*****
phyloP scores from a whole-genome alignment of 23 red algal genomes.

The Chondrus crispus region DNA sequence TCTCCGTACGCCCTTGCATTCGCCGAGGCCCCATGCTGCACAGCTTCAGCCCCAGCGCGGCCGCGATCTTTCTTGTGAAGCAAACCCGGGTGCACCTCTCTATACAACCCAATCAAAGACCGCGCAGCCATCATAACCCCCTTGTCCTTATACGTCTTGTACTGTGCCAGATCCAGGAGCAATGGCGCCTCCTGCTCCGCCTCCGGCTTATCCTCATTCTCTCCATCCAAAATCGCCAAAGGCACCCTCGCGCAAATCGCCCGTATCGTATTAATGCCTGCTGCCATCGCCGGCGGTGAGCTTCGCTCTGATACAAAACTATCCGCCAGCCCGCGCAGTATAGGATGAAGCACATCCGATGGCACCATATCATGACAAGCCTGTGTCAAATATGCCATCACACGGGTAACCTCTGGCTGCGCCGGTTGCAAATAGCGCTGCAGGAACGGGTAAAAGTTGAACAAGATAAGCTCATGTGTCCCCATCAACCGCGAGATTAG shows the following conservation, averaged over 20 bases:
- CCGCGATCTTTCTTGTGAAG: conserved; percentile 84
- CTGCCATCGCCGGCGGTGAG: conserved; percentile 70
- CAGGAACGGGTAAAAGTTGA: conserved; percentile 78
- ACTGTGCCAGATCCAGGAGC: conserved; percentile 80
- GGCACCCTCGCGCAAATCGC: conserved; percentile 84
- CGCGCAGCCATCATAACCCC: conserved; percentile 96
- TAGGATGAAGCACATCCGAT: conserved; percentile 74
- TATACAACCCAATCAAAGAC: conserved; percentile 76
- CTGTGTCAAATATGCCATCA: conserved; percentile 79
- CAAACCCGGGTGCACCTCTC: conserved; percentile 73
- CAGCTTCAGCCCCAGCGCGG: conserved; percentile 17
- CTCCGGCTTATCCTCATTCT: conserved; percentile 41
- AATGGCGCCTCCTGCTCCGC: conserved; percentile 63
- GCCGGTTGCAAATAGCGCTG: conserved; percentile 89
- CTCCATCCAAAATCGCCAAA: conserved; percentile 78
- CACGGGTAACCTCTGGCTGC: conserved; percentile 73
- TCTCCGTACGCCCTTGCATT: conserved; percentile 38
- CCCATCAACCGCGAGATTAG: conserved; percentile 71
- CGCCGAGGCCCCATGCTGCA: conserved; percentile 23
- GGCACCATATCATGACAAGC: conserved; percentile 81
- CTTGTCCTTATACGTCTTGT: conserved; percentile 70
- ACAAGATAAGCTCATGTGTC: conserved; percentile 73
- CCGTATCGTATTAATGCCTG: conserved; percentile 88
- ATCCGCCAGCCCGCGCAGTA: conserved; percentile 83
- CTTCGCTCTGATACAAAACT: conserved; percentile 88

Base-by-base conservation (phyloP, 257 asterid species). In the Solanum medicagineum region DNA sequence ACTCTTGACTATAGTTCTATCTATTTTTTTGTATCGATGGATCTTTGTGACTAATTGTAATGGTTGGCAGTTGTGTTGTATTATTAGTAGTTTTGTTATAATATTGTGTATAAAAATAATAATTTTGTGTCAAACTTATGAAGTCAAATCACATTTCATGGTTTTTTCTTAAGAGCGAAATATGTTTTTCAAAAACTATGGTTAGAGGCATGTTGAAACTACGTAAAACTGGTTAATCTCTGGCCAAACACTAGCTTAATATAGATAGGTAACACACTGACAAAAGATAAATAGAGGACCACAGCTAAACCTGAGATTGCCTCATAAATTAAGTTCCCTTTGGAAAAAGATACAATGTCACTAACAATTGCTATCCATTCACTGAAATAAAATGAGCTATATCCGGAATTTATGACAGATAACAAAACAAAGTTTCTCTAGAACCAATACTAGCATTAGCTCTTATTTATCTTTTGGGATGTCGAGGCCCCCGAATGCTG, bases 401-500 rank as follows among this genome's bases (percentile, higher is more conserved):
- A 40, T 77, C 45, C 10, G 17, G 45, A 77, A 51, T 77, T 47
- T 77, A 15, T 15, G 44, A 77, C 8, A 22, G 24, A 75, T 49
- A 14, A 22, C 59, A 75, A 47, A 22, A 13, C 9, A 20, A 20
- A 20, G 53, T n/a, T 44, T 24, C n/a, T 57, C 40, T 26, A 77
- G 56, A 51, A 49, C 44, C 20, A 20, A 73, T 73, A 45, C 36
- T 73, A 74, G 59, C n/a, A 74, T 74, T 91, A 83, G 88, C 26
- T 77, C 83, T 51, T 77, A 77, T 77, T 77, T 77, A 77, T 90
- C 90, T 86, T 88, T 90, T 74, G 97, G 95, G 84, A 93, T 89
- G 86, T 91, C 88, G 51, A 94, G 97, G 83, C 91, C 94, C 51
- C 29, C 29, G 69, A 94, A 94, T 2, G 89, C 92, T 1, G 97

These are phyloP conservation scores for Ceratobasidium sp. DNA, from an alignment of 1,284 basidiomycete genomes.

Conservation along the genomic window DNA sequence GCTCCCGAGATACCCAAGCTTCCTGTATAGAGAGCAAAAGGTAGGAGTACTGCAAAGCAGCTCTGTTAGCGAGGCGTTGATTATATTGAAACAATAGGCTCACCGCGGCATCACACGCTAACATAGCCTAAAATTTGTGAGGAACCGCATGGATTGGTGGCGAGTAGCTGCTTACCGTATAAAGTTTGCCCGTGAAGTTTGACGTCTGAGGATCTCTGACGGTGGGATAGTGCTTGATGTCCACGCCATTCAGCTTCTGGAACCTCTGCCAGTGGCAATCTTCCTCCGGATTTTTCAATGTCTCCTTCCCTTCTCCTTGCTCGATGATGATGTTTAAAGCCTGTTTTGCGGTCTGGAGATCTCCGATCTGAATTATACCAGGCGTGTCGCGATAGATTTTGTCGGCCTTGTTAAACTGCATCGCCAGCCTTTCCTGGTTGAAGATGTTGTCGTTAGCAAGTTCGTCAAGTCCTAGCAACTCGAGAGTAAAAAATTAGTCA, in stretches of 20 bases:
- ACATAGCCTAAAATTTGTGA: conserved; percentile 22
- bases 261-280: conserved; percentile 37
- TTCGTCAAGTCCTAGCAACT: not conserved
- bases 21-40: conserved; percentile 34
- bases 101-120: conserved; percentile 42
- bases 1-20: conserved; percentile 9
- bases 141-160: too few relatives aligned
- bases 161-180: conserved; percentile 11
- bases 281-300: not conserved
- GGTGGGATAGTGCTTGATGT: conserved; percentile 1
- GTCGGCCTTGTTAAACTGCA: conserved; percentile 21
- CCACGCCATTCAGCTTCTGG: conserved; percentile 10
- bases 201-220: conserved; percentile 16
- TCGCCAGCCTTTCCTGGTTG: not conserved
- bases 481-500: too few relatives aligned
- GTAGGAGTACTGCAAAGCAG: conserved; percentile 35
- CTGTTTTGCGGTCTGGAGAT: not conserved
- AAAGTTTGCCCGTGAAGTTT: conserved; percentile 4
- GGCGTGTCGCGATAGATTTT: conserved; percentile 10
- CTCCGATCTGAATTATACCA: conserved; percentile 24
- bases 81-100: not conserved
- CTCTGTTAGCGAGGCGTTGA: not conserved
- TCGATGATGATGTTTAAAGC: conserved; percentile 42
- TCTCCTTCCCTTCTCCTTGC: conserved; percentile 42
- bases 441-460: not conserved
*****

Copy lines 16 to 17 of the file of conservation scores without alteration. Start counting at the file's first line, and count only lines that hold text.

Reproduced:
- GCCGGTTGCAAATAGCGCTG: conserved; percentile 89
- CTCCATCCAAAATCGCCAAA: conserved; percentile 78